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Writers on Film

Christian Esquevin talks Designing Hollywood

Season 1, Ep. 148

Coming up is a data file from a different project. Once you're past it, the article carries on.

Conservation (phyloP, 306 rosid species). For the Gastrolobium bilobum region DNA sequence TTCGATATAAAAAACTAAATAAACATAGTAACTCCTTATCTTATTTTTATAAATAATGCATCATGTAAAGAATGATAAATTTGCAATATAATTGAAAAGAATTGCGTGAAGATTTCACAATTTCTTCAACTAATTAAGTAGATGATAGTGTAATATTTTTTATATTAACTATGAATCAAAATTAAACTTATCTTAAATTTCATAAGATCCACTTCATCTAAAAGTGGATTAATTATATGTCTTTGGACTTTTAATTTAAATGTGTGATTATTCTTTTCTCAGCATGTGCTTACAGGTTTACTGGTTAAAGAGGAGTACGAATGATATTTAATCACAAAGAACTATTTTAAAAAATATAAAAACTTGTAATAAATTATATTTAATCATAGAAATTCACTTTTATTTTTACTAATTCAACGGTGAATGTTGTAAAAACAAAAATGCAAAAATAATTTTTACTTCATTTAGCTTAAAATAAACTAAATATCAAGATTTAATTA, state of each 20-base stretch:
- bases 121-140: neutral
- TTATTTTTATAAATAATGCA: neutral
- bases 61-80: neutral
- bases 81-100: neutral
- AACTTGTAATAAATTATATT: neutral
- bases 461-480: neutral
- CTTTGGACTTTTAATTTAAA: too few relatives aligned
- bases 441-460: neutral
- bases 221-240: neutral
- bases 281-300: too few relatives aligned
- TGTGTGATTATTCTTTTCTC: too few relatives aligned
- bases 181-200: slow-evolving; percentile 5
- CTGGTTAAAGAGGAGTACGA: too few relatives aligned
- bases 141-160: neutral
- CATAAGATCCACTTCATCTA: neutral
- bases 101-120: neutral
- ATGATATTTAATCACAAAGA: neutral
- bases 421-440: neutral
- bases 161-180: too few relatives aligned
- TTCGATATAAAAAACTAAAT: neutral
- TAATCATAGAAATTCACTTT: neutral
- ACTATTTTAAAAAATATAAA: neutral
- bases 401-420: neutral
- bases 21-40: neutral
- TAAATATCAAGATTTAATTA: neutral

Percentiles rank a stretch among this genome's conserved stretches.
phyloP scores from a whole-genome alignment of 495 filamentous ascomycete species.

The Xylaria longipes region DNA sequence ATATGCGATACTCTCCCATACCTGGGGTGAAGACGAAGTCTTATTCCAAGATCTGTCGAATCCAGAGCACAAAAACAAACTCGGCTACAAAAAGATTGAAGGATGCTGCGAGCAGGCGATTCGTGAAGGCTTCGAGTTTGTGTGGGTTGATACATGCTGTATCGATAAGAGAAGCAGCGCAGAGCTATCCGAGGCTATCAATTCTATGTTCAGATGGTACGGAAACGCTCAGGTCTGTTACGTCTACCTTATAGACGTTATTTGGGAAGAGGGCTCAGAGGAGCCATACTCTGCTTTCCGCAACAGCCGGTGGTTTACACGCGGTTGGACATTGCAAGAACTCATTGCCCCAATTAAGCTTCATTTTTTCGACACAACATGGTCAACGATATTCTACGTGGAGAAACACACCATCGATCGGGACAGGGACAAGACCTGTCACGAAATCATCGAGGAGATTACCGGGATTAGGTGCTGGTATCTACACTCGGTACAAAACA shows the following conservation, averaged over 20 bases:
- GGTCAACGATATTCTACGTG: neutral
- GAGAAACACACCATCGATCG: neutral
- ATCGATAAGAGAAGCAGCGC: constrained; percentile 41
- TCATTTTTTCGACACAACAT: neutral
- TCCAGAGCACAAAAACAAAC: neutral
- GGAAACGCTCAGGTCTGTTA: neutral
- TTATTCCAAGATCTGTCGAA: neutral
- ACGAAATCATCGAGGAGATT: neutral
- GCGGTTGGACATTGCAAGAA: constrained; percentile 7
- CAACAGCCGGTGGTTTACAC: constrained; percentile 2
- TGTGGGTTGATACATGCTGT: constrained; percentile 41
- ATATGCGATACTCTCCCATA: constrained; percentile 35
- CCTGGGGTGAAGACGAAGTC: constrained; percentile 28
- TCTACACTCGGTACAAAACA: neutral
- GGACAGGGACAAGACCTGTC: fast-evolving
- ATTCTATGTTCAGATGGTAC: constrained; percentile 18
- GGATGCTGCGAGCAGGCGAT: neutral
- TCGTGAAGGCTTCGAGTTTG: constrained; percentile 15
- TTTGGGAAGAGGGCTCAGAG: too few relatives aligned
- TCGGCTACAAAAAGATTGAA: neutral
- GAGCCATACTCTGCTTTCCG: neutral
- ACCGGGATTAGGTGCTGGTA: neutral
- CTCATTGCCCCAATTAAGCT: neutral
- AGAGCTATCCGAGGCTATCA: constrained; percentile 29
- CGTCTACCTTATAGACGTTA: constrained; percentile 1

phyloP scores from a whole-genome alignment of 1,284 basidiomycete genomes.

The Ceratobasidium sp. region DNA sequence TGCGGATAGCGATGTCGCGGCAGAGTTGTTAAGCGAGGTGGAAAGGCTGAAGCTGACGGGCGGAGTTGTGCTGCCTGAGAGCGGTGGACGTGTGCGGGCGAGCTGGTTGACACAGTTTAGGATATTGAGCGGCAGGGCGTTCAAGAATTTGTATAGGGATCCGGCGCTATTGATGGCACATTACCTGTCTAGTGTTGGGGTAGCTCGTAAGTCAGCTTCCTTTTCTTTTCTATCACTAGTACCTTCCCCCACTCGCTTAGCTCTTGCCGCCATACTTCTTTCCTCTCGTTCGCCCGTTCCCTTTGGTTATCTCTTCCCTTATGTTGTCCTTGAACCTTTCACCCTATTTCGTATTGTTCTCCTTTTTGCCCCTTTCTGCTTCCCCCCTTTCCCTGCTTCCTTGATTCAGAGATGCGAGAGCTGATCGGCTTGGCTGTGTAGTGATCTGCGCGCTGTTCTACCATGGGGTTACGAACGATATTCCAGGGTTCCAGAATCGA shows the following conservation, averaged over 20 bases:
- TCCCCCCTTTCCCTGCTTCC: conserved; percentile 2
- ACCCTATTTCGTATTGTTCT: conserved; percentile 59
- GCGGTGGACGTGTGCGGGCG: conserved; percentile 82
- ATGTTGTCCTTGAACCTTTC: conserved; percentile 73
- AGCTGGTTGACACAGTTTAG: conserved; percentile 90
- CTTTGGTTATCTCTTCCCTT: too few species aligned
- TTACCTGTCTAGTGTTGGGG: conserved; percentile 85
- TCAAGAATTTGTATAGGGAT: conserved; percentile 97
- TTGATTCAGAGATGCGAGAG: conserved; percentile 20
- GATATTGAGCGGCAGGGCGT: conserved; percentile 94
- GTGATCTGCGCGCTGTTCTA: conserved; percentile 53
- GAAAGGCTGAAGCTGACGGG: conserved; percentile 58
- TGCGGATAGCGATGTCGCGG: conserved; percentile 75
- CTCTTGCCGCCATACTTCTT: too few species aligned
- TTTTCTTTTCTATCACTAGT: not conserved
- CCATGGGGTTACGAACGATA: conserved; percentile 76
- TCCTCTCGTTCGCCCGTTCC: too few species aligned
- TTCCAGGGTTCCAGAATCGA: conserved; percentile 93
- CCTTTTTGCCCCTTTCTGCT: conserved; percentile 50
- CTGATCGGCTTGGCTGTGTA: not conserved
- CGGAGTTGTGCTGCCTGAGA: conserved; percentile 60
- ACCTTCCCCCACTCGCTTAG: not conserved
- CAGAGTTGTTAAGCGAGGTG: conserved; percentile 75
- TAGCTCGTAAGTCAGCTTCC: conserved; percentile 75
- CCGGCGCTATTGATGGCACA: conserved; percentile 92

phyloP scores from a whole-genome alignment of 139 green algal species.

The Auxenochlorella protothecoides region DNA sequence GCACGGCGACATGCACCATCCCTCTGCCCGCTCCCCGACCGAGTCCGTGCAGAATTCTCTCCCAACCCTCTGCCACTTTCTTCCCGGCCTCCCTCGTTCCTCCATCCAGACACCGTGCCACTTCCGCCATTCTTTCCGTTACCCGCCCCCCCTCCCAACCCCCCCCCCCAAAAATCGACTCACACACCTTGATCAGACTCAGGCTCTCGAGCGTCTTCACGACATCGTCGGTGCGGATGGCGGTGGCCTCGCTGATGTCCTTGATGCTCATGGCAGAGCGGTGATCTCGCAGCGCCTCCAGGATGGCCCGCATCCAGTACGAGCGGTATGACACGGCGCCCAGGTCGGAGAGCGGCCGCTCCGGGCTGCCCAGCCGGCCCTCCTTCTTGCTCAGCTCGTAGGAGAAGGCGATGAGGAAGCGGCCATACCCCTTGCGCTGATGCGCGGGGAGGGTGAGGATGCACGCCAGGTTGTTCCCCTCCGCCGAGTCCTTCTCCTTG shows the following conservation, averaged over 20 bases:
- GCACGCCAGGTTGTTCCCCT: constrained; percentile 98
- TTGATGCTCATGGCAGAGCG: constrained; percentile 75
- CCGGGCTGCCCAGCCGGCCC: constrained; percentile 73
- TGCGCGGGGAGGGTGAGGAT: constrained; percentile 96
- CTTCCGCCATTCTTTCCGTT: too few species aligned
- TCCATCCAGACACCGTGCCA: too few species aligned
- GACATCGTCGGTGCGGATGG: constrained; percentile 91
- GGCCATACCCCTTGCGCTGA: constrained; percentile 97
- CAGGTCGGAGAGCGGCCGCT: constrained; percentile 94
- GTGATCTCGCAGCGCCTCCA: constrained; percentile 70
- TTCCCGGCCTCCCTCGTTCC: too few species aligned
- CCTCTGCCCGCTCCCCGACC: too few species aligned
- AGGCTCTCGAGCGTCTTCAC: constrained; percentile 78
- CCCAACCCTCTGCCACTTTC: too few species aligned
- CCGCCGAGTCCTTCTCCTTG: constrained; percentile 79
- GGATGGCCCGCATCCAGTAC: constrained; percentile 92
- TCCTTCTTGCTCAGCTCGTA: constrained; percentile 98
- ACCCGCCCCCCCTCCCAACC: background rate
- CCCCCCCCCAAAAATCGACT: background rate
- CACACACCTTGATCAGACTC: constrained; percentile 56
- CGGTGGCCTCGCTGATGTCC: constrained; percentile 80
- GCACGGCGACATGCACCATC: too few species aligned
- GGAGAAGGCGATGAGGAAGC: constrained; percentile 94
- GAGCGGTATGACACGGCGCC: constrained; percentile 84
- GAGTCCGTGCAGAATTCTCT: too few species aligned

Since the 1920s, fashion has played a central role in Hollywood. As the movie-going population consisted largely of women, studios made a concerted effort to attract a female audience by foregrounding fashion. Magazines featured actresses like Jean Harlow and Joan Crawford bedecked in luxurious gowns, selling their glamour as enthusiastically as the film itself. Whereas actors and actresses previously wore their own clothing, major studios hired costume designers and wardrobe staff to fabricate bespoke costumes for their film stars. Designers from a variety of backgrounds, including haute couture and art design, were offered long-term contracts to work on multiple movies. Though their work typically went uncredited, they were charged with creating an image for each star that would help define an actor both on- and off-screen. The practice of working long-term with a single studio disappeared when the studio system began unraveling in the 1950s. By the 1970s, studios had disbanded their wardrobe departments and auctioned off their costumes and props. In Designing Hollywood: Studio Wardrobe in the Golden Age, Christian Esquevin showcases the designers who dressed Hollywood's stars from the late 1910s through the 1960s and the unique symbiosis they developed with their studios in creating iconic looks. Studio by studio, Esquevin details the careers of designers like Vera West, who worked on Universal productions such as Phantom of the Opera (1925), Dracula (1931), and Bride of Frankenstein (1931); William Travilla, the talent behind Marilyn Monroe's dresses in Gentleman Prefer Blondes (1953) and The Seven Year Itch (1955); and Walter Plunkett, the Oscar-winning designer for film classics like Gone with the Wind (1939) and An American in Paris (1951). Featuring black and white photographs of leading ladies in their iconic looks as well as captivating original color sketches, Designing Hollywood takes the reader on a journey from drawing board to silver screen.

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